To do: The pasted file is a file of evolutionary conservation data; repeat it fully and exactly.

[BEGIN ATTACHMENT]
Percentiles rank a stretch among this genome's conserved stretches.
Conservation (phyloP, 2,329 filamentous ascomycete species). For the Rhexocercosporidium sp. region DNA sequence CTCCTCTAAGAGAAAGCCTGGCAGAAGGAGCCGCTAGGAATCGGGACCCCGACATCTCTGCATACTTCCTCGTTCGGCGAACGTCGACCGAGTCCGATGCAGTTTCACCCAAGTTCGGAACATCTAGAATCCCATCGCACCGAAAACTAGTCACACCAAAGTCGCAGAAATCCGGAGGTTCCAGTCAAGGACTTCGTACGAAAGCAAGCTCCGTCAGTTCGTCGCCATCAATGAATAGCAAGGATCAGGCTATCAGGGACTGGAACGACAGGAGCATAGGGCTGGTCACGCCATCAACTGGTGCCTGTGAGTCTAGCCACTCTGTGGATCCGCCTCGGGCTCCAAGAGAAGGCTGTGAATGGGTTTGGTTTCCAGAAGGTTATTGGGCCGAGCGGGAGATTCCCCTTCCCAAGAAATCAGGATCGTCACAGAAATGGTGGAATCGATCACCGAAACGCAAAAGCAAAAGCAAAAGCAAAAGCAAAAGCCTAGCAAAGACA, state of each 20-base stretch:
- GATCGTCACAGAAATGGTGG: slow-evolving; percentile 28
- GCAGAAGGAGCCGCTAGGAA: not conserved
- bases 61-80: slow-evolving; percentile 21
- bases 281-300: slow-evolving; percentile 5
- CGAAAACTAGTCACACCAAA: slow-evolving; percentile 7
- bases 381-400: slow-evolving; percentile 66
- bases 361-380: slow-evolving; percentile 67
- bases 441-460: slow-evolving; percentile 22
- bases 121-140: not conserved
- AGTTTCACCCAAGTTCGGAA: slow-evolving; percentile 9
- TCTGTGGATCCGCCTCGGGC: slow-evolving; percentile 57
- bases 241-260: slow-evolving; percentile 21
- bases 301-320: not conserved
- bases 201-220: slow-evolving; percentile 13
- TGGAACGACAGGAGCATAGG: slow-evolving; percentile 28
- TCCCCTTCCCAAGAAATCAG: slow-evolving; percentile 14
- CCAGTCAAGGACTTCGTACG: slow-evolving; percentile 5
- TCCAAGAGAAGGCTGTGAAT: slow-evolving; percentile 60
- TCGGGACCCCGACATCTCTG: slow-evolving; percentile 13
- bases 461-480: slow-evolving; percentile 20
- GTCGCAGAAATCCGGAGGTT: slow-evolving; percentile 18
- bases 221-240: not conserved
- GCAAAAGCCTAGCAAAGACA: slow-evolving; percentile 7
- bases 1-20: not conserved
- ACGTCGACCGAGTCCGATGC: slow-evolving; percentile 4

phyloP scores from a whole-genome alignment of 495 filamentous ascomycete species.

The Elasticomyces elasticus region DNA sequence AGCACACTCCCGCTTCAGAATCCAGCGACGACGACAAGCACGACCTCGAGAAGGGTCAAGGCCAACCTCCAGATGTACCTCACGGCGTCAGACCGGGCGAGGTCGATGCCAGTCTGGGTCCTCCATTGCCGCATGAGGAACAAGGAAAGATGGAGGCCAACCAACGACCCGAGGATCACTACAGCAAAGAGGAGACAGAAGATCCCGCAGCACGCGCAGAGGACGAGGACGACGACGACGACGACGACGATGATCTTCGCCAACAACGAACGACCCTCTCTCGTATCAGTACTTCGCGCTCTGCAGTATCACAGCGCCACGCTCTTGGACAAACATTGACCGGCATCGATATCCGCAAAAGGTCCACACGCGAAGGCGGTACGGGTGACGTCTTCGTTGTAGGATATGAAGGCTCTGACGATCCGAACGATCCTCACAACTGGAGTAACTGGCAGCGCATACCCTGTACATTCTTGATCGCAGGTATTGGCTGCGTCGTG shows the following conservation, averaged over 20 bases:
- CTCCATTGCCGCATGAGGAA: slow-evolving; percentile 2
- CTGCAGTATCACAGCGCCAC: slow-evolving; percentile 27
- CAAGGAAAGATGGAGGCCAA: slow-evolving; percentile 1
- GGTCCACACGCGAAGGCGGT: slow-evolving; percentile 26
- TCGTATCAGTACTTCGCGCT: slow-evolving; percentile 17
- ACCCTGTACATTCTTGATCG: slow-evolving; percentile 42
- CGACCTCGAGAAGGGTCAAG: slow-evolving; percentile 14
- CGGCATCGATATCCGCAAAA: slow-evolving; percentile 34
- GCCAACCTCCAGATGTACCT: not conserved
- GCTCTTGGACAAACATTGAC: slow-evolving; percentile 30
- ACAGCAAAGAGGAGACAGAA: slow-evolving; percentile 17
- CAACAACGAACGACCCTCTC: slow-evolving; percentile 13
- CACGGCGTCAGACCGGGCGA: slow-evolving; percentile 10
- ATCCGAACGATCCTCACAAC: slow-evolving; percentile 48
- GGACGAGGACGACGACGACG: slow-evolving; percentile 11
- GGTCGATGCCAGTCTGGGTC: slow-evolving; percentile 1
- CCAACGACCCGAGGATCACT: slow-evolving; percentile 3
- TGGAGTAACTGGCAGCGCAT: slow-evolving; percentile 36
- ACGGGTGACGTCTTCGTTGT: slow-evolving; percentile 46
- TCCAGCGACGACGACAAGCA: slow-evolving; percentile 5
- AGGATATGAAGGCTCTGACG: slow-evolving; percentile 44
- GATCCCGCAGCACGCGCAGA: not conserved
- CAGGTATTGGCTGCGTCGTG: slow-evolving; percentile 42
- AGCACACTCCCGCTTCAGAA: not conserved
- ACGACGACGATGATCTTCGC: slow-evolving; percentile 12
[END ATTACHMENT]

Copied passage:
Percentiles rank a stretch among this genome's conserved stretches.
Conservation (phyloP, 2,329 filamentous ascomycete species). For the Rhexocercosporidium sp. region DNA sequence CTCCTCTAAGAGAAAGCCTGGCAGAAGGAGCCGCTAGGAATCGGGACCCCGACATCTCTGCATACTTCCTCGTTCGGCGAACGTCGACCGAGTCCGATGCAGTTTCACCCAAGTTCGGAACATCTAGAATCCCATCGCACCGAAAACTAGTCACACCAAAGTCGCAGAAATCCGGAGGTTCCAGTCAAGGACTTCGTACGAAAGCAAGCTCCGTCAGTTCGTCGCCATCAATGAATAGCAAGGATCAGGCTATCAGGGACTGGAACGACAGGAGCATAGGGCTGGTCACGCCATCAACTGGTGCCTGTGAGTCTAGCCACTCTGTGGATCCGCCTCGGGCTCCAAGAGAAGGCTGTGAATGGGTTTGGTTTCCAGAAGGTTATTGGGCCGAGCGGGAGATTCCCCTTCCCAAGAAATCAGGATCGTCACAGAAATGGTGGAATCGATCACCGAAACGCAAAAGCAAAAGCAAAAGCAAAAGCAAAAGCCTAGCAAAGACA, state of each 20-base stretch:
- GATCGTCACAGAAATGGTGG: slow-evolving; percentile 28
- GCAGAAGGAGCCGCTAGGAA: not conserved
- bases 61-80: slow-evolving; percentile 21
- bases 281-300: slow-evolving; percentile 5
- CGAAAACTAGTCACACCAAA: slow-evolving; percentile 7
- bases 381-400: slow-evolving; percentile 66
- bases 361-380: slow-evolving; percentile 67
- bases 441-460: slow-evolving; percentile 22
- bases 121-140: not conserved
- AGTTTCACCCAAGTTCGGAA: slow-evolving; percentile 9
- TCTGTGGATCCGCCTCGGGC: slow-evolving; percentile 57
- bases 241-260: slow-evolving; percentile 21
- bases 301-320: not conserved
- bases 201-220: slow-evolving; percentile 13
- TGGAACGACAGGAGCATAGG: slow-evolving; percentile 28
- TCCCCTTCCCAAGAAATCAG: slow-evolving; percentile 14
- CCAGTCAAGGACTTCGTACG: slow-evolving; percentile 5
- TCCAAGAGAAGGCTGTGAAT: slow-evolving; percentile 60
- TCGGGACCCCGACATCTCTG: slow-evolving; percentile 13
- bases 461-480: slow-evolving; percentile 20
- GTCGCAGAAATCCGGAGGTT: slow-evolving; percentile 18
- bases 221-240: not conserved
- GCAAAAGCCTAGCAAAGACA: slow-evolving; percentile 7
- bases 1-20: not conserved
- ACGTCGACCGAGTCCGATGC: slow-evolving; percentile 4

phyloP scores from a whole-genome alignment of 495 filamentous ascomycete species.

The Elasticomyces elasticus region DNA sequence AGCACACTCCCGCTTCAGAATCCAGCGACGACGACAAGCACGACCTCGAGAAGGGTCAAGGCCAACCTCCAGATGTACCTCACGGCGTCAGACCGGGCGAGGTCGATGCCAGTCTGGGTCCTCCATTGCCGCATGAGGAACAAGGAAAGATGGAGGCCAACCAACGACCCGAGGATCACTACAGCAAAGAGGAGACAGAAGATCCCGCAGCACGCGCAGAGGACGAGGACGACGACGACGACGACGACGATGATCTTCGCCAACAACGAACGACCCTCTCTCGTATCAGTACTTCGCGCTCTGCAGTATCACAGCGCCACGCTCTTGGACAAACATTGACCGGCATCGATATCCGCAAAAGGTCCACACGCGAAGGCGGTACGGGTGACGTCTTCGTTGTAGGATATGAAGGCTCTGACGATCCGAACGATCCTCACAACTGGAGTAACTGGCAGCGCATACCCTGTACATTCTTGATCGCAGGTATTGGCTGCGTCGTG shows the following conservation, averaged over 20 bases:
- CTCCATTGCCGCATGAGGAA: slow-evolving; percentile 2
- CTGCAGTATCACAGCGCCAC: slow-evolving; percentile 27
- CAAGGAAAGATGGAGGCCAA: slow-evolving; percentile 1
- GGTCCACACGCGAAGGCGGT: slow-evolving; percentile 26
- TCGTATCAGTACTTCGCGCT: slow-evolving; percentile 17
- ACCCTGTACATTCTTGATCG: slow-evolving; percentile 42
- CGACCTCGAGAAGGGTCAAG: slow-evolving; percentile 14
- CGGCATCGATATCCGCAAAA: slow-evolving; percentile 34
- GCCAACCTCCAGATGTACCT: not conserved
- GCTCTTGGACAAACATTGAC: slow-evolving; percentile 30
- ACAGCAAAGAGGAGACAGAA: slow-evolving; percentile 17
- CAACAACGAACGACCCTCTC: slow-evolving; percentile 13
- CACGGCGTCAGACCGGGCGA: slow-evolving; percentile 10
- ATCCGAACGATCCTCACAAC: slow-evolving; percentile 48
- GGACGAGGACGACGACGACG: slow-evolving; percentile 11
- GGTCGATGCCAGTCTGGGTC: slow-evolving; percentile 1
- CCAACGACCCGAGGATCACT: slow-evolving; percentile 3
- TGGAGTAACTGGCAGCGCAT: slow-evolving; percentile 36
- ACGGGTGACGTCTTCGTTGT: slow-evolving; percentile 46
- TCCAGCGACGACGACAAGCA: slow-evolving; percentile 5
- AGGATATGAAGGCTCTGACG: slow-evolving; percentile 44
- GATCCCGCAGCACGCGCAGA: not conserved
- CAGGTATTGGCTGCGTCGTG: slow-evolving; percentile 42
- AGCACACTCCCGCTTCAGAA: not conserved
- ACGACGACGATGATCTTCGC: slow-evolving; percentile 12